The tradition that Jesus (Yeshua) died on a Friday and rose on a Sunday is not consistent with scripture. Within the gospels is the story of the crucifixion, death and resurrection of Messiah. The Catholic church interprets the Gospels, especially the narratives of the women visiting Jesus/Yeshua’s tomb after His resurrection to mean that He rose on a Sunday. Mark 15:42 it is taken to mean that Yeshua died on a Friday: "And now when the even was come, because it was the preparation, that is, the day before the sabbath, " In Mark 15:43 - 46 Joseph of Arimathaea requests the body of Jesus/Yeshua and places Him in his own tomb.

A. Three Days and Three Nights[edit | edit source]

Yeshua’s (Jesus) own words were that He would be in the tomb for three days and three nights and so there is a discrepancy in the teaching that He was buried on a Friday and rose on a Sunday. (Matthew 11:1-15; 38-40)

Yeshua’s sign to them was not only His resurrection, but that He would be in the grave for three days and three nights. His words must, of necessity of prophecy, ring totally true, or He would be seen as a false prophet. Some try the argument that these were not literal 24 hour days, but overlook the fact that Yeshua said “three days and three nights” and He acknowledged that a day had twelve hours in it. See Yeshua's own reckoning - John 11:9 According to the Jews, a complete day (day and night) lasted from sunset to sunset no matter the hour and minutes, whereas we now fix our Gregorian calendar based on a day as being from midnight to midnight, which, by the way, is Roman reckoning. During the time of Messiah, the Jews divided the night portions into four “watches”, of three hours each. So, it would be something like this: First Watch 6 to 9 PM; Second Watch9 to 12AM; Third Watch 12 to 3 AM; Fourth Watch 3 to 6AM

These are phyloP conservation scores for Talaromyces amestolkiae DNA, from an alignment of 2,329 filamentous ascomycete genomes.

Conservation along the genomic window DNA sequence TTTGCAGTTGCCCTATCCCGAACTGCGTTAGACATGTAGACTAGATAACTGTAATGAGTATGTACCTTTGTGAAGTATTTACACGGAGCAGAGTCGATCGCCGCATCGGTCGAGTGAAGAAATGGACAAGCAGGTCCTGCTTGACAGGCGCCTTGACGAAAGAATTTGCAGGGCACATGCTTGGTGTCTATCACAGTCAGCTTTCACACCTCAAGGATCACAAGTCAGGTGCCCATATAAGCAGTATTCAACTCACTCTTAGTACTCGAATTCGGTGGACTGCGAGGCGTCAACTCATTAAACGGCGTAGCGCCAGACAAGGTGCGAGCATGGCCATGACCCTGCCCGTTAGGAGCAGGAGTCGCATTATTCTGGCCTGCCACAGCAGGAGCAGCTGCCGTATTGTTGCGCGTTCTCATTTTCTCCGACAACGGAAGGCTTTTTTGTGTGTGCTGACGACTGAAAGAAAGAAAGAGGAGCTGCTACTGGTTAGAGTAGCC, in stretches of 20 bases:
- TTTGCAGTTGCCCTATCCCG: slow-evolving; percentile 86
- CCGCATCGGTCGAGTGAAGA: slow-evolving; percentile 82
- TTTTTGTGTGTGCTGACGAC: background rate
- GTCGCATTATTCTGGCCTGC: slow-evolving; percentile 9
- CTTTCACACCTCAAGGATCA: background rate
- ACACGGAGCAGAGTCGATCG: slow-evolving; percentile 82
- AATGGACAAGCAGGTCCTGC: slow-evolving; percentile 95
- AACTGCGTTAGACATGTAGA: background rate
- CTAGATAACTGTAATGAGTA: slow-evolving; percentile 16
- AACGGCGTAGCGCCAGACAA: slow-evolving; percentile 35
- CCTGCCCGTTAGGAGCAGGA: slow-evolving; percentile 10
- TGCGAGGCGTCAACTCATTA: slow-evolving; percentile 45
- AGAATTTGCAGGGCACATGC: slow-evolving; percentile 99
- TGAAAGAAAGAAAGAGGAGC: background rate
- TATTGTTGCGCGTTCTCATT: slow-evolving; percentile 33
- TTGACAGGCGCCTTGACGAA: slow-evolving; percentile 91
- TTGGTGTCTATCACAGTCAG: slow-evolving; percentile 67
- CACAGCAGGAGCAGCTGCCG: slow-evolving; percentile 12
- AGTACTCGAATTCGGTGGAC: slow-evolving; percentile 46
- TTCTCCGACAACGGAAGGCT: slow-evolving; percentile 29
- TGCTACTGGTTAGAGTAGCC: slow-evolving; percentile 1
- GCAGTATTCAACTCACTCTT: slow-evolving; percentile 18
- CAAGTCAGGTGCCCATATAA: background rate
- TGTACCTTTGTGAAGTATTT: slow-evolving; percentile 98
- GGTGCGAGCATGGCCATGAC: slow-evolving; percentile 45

The daylight portions were divided like this:

  • Third Hour 8 to 9 AM;
  • Sixth Hour 11AM to 12PM;
  • Ninth Hour 2 to 3 PM
  • Twelfth Hour 5 to 6PM

Matthew 27:45-50 tells us that Yeshua died at the ninth hour, or between 2 and 3 PM and we learn from Luke and John that He was placed in the tomb just before to sunset that same day. (Luke 23:54; John 19:42). So, if He died and was buried on a Friday afternoon, He could not have risen on a Sunday, according to His own words of “three days and three nights”.

B. The Resurrection[edit | edit source]

Some would argue that the scriptures themselves tell us that Yeshua rose on the first day of the week, what we know as Sunday. Let’s examine what those verses say: Matthew 28:1 "In the end of the sabbath, as it began to dawn toward the first day of the week, came Mary Magdalene and the other Mary to see the sepulchre.

Mark 16:1 "And when the sabbath was past, Mary Magdalene, and Mary the mother of James, and Salome, had bought sweet spices, that they might come and anoint him." Mark 16:2 "And very early in the morning the first day of the week, they came unto the sepulchre at the rising of the sun.